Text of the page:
Unsubtle from the get-go, Ken Loach’s interracial love story opens with sixth-former Tahara (Shabana Bakhsh) defiantly embracing her multiple identities before her entire class: “I’m a Glaswegian Pakistani teenage woman of Muslim descent who supports Glasgow Rangers in a Catholic school.” When bullies give her hell for her mouthiness, Yasmin’s dreamy brother, DJ and aspiring club owner Casim (Atta Yaqub), steps in—and locks eyes with his sister’s pretty music teacher Roisin (Eva Birthistle). This romance between a Scottish Muslim and an Irish Catholic ignites slowly, sweetly, and with rather more exposed skin than you’d expect from Loach.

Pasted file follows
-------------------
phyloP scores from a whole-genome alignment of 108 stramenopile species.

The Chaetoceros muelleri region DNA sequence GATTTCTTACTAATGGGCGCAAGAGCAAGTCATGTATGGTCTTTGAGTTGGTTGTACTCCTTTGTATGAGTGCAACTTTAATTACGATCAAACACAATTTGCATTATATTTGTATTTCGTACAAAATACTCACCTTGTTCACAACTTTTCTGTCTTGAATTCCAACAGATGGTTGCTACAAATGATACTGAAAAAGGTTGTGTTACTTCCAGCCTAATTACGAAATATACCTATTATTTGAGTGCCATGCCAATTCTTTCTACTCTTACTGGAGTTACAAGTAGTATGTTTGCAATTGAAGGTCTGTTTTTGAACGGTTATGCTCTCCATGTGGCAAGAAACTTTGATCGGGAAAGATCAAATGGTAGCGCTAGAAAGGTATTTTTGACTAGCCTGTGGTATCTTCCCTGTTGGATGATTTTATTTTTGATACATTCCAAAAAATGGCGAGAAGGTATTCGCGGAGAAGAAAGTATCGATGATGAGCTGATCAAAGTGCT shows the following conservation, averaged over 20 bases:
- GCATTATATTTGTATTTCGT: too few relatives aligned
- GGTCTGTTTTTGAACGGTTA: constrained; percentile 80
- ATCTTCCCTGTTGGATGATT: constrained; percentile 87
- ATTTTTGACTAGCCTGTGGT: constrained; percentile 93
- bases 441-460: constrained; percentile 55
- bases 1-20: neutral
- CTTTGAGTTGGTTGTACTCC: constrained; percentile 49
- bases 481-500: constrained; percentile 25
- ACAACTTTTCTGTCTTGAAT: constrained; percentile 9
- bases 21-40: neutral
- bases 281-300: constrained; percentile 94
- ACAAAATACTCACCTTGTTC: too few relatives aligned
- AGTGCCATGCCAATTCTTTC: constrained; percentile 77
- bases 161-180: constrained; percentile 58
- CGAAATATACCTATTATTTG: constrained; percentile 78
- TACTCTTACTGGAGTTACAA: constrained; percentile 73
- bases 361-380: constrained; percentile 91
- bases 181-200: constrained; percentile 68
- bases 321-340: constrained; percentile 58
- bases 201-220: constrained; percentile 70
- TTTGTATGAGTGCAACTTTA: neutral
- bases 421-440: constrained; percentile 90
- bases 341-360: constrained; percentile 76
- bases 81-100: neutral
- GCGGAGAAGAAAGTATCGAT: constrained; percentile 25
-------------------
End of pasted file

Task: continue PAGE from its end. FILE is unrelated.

But once Roisin and Casim go public, almost everyone else is revealed as a bigot: Disowned for his traitorous relationship with a white non-Muslim, Casim scraps an arranged marriage with a cousin who’s being imported from Pakistan. A Fond Kiss (named for a Robert Burns ballad) assigns complementary prejudices to Roisin’s side—and Loach plainly relishes the effortless task of attacking the Catholic establishment for its bonkers hypocrisy. Roisin is chastised for playing Burns during Mass (“a song written by a well-known drunken fornicator!”), and her priest refuses to renew her teaching certificate because of her apparent willingness to shack up with “any Tom, Dick, or Mohammed.” Despite the agreeable lead performances, it’s one of Loach’s more forgettable films. Screenwriter Paul Laverty, a regular Loach collaborator, says he was inspired to write the film after September 11, but the political dimension is perfunctory and muted. Still, even at its most rigged, there’s always just enough to admire in the Loach model—a stacked-deck schema mitigated with assiduous empathy, a touch of humor, and much recognizable human behavior.